In a third aspect, the present invention is directed to a method for forming a dispensing applicator comprising: forming an oval shaped inner housing having a top end with an annular lip and a central passageway centered on the top end; forming an oval shaped outer housing having a top open aperture with a circumferential annular lip for mating with the inner housing annular lip, and a bottom open end having an annular ridge or groove; placing a shaped covering material cut to fit over the inner housing top end; inserting the outer housing over the covering material subassembly so as to trap the covering material between each housing; mechanically at least a portion of the inner housing annular lip is mated to the outer housing annular lip with the covering material securely fixed therebetween to form a dispensing head; attaching the dispensing head to a top end of a tubular shaped container having a shoulder portion and a neck portion, the shoulder portion including an annular groove or ridge for attaching to the outer housing, the neck portion having an orifice with an annular lip for sealably attaching to the inner housing; filling the container with viscous fluid; and for tubular constructions, sealing the container bottom end after filling. The method may include inserting a spring valve within a receptacle of the inner housing, the spring valve centered about the central passageway, having a cap for sealing the central passageway, and forming a ring orifice with the central passageway when the cap is compressed during application to promote product flow. The method further comprises placing a foam pad between the covering material and the inner housing before the inner housing is securably attached to the outer housing. The method may also include forming the inner housing with a dome shaped top surface, and locating the central passageway in approximate center of the dome shaped top surface, or locating a plurality of apertures about the top surface in place of a single central passageway.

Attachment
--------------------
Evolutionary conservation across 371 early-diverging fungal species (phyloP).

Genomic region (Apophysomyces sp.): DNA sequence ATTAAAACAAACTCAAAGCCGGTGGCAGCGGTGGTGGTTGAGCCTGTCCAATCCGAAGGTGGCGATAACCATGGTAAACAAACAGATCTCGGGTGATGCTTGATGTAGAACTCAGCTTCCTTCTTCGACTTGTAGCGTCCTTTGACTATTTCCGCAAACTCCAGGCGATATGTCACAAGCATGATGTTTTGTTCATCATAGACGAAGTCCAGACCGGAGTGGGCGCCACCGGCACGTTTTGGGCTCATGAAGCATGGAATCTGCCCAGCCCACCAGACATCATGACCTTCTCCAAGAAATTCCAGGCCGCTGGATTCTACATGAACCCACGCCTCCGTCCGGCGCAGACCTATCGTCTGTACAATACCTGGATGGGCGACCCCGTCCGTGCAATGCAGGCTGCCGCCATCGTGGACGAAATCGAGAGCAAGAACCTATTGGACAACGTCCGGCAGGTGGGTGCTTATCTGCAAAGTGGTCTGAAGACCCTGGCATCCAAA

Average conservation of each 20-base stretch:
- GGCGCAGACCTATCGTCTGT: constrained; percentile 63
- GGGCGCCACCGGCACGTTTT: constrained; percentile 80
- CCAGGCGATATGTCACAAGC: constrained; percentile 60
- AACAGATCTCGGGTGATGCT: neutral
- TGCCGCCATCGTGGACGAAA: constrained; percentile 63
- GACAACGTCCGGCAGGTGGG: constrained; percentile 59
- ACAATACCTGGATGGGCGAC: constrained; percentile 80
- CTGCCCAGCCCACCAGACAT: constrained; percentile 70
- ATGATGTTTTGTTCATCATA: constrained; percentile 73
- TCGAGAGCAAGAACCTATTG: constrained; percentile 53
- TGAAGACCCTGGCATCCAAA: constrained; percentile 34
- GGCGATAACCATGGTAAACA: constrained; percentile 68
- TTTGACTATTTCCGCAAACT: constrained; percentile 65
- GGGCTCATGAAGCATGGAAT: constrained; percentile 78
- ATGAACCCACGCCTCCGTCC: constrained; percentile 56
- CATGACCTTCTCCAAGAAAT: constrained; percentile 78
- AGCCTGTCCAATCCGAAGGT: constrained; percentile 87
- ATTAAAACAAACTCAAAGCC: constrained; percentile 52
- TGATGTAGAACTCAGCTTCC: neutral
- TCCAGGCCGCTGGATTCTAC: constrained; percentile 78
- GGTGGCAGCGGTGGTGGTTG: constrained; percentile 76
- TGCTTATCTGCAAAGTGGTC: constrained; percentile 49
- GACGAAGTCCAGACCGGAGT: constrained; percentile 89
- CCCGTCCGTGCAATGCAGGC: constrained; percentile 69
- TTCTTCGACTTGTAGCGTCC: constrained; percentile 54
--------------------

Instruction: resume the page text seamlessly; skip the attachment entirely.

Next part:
The features of the invention believed to be novel and the elements characteristic of the invention are set forth with particularity in the appended claims. The figures are for illustration purposes only and are not drawn to scale. The invention itself, however, both as to organization and method of operation, may best be understood by reference to the detailed description which follows taken in conjunction with the accompanying drawings in which:
In describing the preferred embodiment of the present invention, reference will be made herein to
The present invention introduces a fluid applicator design for liquid, cream, gel or lotion products that is easily adaptable for oval shaped containers and other shaped heads, including the common circular containers. In many instances, circular container heads have little or no capacity for an anatomical adaptation to different parts of a user's body. Thus, non-circular container heads, such as elliptically shaped heads, are preferred in certain application uses. Generally, the fluid is applied through a foam and/or fabric covering material located and secured on the container head. However, unlike the prior art solutions, the present invention does not use a swaging process or annular ring to seal the covering material to the package. Since swaging is not easily applied to non-circular designs, this allows the present invention to be utilized more easily for non-circular container shapes and container head shapes. The package seals the foam and/or fabric covering material by securing an outer housing to an inner housing. In the present invention, the foam and/or fabric covering material are compressed between the outer and inner housings. The housings are then secured together, preferably by sonic welding, although other methods of securing are acceptable, such as teeth and groove mating, thermal bonding, or adhesive, and the invention is not limited to any single securing method. Cloth, non-woven covering material, reticulated polyurethane foam, porous neoprene, or other such fibrous material that permits permeation of the fluid may be used as the covering material. The fluid is generally occluded in the fabric or covering material, or in a foam body or felt pad placed underneath the covering material, and is dispensed when the covering material is pressed against a target surface.